Learning and Wage Dynamics
We develop a dynamic model of learning and wage determination. Education may convey initial information about ability, but subsequent performance observations also are informative. Although the role of schooling in the labor market's inference process declines as performance observations accumulate, the estimated effect of schooling on the level of wages is predicted to be independent of labor-market experience. The model also predicts that time-invariant variables correlated with ability but unobserved by employers should be increasingly correlated with wages as experience increases and that wage residuals should be a martingale. We present evidence from the National Longitudinal Survey of Youth that is generally consistent with the model's predictions, but a chi-squared goodness-of-fit test does reject the martingale prediction for wage residuals even after accounting for classical measurement error. We investigate alternative specifications and find that a modification of the learning model that allows for worker ability to evolve as an AR1 process fits the data quite well.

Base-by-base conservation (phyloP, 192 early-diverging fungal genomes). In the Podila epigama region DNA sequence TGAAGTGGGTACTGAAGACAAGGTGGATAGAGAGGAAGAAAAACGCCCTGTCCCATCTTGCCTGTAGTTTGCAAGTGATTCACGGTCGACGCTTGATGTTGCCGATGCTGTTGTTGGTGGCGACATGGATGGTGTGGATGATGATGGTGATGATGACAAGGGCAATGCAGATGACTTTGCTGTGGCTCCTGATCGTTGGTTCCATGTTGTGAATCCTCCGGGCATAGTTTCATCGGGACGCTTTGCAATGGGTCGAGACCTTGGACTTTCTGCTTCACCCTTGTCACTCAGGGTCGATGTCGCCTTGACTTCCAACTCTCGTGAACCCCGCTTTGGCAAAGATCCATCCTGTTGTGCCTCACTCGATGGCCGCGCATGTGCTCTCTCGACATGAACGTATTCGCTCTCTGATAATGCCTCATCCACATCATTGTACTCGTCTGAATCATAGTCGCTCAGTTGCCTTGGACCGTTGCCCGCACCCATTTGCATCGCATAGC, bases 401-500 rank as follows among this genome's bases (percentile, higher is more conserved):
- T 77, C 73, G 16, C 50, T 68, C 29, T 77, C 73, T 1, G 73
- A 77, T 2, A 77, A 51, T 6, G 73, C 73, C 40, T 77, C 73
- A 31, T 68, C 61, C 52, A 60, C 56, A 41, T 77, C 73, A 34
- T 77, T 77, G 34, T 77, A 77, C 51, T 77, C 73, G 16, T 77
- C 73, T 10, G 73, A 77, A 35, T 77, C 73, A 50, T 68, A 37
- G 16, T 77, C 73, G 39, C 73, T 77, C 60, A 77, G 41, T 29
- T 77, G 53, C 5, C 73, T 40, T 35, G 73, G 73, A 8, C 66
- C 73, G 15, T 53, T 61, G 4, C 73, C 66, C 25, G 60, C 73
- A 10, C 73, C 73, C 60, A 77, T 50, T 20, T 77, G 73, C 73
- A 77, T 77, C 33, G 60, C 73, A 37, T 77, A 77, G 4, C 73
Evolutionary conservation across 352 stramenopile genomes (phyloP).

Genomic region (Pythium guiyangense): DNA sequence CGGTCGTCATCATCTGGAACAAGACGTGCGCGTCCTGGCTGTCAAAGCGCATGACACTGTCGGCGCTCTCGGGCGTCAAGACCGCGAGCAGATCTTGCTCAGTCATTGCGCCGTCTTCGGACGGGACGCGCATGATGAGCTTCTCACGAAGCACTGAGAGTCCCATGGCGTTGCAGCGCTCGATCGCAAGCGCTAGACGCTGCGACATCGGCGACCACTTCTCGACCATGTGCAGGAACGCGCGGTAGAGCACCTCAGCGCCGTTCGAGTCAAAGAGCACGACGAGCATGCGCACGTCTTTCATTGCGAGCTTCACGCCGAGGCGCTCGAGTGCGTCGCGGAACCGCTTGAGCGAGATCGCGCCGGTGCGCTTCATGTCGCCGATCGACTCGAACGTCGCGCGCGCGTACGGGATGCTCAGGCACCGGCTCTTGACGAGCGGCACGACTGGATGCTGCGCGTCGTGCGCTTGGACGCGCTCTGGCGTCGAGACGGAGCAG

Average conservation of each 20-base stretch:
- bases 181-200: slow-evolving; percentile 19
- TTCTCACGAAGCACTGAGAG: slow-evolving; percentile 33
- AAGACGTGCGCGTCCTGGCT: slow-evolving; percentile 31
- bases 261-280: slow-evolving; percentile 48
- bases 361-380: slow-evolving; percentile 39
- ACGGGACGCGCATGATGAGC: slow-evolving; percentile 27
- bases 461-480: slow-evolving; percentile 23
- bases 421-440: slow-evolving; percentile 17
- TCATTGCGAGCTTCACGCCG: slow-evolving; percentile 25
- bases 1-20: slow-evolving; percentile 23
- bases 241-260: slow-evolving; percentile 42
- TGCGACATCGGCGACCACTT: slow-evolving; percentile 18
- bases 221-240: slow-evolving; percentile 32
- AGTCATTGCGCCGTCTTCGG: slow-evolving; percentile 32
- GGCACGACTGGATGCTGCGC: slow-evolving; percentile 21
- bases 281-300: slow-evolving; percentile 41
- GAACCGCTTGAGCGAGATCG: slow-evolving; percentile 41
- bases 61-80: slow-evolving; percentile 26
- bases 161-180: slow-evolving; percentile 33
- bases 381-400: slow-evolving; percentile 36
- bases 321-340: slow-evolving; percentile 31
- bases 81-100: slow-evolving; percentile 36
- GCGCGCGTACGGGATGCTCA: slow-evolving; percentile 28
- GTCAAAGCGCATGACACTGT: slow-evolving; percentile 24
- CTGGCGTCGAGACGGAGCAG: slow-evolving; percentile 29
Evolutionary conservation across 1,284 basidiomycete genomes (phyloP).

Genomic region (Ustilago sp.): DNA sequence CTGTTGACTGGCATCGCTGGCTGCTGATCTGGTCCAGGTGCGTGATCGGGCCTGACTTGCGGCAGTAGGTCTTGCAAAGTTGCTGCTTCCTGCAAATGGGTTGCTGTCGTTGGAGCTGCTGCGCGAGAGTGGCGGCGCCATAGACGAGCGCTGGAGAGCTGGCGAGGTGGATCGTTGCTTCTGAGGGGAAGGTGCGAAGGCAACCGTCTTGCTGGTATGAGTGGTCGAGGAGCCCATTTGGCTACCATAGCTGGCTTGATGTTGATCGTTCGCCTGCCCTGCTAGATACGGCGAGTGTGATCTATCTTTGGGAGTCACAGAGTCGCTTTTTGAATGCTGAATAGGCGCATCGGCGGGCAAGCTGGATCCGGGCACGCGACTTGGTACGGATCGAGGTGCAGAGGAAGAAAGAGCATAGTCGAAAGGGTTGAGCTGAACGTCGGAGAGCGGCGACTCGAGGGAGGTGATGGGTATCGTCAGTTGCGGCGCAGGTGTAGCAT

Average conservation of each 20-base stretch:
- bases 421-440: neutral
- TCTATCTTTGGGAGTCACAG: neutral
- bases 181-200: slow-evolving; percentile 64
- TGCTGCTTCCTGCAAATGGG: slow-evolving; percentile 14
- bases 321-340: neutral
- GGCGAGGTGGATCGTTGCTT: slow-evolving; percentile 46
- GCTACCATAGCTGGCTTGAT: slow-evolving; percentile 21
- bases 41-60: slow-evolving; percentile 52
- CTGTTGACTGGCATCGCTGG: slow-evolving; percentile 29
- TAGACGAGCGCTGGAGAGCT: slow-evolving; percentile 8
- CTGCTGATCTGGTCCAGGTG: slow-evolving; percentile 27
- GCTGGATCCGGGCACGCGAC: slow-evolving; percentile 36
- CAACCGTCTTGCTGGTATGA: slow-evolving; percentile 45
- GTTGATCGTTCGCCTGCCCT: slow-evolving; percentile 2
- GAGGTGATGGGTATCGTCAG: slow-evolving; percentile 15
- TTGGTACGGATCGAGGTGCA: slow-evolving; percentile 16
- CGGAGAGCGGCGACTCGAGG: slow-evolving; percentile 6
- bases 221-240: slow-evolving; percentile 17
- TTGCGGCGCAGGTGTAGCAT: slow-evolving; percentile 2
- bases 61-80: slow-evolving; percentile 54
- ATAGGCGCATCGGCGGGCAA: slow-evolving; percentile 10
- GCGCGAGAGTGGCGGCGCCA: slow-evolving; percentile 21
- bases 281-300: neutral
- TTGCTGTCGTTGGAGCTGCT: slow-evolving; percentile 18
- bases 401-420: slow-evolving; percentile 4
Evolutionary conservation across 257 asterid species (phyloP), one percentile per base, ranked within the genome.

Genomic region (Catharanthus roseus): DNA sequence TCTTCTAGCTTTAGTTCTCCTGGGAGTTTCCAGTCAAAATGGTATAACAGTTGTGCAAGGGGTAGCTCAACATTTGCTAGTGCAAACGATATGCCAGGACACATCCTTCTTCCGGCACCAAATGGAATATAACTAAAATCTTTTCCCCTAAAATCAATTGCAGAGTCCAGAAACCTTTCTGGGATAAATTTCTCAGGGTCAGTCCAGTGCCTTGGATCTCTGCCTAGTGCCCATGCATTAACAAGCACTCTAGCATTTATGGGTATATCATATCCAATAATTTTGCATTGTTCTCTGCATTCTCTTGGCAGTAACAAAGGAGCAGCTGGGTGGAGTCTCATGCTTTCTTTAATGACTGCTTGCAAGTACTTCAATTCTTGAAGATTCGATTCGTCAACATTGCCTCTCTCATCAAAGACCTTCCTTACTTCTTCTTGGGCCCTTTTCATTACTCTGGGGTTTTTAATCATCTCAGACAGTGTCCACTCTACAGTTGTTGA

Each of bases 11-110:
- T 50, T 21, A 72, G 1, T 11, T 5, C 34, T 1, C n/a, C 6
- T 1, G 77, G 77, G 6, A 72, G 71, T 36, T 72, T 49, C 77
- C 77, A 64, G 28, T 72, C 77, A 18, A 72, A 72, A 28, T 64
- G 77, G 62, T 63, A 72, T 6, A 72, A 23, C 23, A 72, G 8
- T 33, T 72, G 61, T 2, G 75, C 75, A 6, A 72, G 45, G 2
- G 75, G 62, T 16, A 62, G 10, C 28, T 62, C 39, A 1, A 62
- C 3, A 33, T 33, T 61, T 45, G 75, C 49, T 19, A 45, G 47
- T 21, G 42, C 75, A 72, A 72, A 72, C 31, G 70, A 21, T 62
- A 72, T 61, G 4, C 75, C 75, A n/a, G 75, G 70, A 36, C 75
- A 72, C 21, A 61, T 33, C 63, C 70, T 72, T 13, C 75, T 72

|Date of creation:||May 1994|
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